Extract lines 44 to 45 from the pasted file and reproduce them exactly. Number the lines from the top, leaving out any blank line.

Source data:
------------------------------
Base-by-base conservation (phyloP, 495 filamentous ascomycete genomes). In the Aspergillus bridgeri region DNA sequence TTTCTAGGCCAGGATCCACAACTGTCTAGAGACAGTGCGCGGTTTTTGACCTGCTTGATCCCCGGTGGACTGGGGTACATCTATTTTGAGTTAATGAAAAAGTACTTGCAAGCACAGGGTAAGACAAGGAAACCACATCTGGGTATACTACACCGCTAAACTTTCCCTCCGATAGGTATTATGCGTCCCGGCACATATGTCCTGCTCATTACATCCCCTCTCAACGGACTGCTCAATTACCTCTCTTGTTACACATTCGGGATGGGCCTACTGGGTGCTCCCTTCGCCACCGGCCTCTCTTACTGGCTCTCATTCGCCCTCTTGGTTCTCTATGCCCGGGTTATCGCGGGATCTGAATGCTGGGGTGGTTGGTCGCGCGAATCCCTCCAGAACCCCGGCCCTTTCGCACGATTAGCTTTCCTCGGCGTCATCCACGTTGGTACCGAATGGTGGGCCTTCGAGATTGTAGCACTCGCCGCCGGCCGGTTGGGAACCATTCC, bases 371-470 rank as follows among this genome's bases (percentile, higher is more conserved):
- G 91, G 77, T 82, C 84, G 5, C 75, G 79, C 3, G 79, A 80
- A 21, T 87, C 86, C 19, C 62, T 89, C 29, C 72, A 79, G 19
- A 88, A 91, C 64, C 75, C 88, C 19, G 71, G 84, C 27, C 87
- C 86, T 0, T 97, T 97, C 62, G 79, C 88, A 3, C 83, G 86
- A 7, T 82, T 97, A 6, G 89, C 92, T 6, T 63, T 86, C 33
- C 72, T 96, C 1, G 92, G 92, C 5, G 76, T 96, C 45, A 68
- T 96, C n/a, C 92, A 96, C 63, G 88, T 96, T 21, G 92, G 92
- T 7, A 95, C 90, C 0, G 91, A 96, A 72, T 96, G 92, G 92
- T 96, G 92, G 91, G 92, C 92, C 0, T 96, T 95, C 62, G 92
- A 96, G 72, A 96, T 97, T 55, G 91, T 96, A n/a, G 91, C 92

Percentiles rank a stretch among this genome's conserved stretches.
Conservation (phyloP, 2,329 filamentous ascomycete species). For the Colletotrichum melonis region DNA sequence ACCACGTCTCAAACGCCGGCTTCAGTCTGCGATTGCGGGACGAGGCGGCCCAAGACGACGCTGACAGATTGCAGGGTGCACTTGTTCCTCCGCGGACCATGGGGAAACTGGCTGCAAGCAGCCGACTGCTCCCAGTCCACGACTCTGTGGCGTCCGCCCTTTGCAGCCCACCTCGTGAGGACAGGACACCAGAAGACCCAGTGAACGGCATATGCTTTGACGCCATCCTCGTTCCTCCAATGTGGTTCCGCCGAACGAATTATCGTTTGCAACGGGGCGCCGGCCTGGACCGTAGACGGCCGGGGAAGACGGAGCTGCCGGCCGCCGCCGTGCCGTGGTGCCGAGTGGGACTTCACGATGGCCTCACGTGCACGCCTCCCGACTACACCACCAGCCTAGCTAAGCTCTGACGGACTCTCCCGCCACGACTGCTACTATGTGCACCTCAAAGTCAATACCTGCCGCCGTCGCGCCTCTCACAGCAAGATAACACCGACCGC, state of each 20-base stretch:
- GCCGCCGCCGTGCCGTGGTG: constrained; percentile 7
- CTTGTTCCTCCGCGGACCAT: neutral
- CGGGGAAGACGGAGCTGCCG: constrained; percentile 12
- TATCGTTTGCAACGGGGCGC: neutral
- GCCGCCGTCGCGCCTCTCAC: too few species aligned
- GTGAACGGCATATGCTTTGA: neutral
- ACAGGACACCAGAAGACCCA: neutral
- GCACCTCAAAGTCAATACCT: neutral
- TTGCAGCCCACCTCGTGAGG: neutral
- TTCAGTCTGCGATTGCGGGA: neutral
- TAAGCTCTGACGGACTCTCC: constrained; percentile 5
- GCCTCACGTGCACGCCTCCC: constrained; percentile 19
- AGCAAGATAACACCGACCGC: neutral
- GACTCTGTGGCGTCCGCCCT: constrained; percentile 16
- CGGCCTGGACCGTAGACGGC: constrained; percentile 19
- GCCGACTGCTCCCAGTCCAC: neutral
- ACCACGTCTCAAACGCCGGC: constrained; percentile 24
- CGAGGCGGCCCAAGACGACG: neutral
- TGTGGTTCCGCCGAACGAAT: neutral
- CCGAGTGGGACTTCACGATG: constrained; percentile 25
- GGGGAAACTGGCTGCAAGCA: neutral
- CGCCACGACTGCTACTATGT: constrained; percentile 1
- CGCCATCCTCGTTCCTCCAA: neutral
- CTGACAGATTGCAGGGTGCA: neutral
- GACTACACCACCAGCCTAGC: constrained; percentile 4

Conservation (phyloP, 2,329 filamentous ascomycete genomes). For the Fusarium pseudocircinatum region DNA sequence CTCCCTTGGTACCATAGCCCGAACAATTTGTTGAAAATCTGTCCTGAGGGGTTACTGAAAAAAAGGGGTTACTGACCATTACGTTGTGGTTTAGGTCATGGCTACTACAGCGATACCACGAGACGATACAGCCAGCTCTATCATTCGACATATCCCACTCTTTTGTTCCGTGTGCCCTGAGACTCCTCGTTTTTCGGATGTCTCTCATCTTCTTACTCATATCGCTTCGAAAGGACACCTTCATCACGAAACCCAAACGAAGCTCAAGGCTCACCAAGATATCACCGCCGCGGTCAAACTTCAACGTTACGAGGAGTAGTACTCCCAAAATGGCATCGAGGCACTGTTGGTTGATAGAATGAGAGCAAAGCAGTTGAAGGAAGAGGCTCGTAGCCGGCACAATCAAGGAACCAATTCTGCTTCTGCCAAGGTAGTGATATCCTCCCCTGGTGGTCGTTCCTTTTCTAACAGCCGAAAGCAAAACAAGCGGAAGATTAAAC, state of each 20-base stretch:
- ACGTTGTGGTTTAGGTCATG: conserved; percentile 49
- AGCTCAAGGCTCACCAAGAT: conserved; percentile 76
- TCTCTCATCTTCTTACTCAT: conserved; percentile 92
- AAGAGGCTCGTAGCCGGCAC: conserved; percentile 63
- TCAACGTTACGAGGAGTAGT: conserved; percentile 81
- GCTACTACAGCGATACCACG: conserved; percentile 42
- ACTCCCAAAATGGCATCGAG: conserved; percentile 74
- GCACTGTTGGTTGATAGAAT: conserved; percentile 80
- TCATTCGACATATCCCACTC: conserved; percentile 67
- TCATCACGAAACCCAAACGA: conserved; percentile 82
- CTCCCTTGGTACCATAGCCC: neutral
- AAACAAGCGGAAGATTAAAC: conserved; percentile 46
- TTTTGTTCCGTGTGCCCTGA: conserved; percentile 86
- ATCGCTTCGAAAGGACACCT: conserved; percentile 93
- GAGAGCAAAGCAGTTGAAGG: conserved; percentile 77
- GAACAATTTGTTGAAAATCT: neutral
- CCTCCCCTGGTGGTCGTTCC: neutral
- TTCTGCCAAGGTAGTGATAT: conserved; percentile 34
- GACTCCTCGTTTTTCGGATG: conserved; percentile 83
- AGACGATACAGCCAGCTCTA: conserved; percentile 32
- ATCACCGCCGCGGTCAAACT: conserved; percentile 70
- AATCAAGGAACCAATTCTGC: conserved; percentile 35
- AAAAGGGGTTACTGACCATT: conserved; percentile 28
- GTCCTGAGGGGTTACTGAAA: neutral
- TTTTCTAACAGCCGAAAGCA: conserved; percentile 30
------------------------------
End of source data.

- TCAACGTTACGAGGAGTAGT: conserved; percentile 81
- GCTACTACAGCGATACCACG: conserved; percentile 42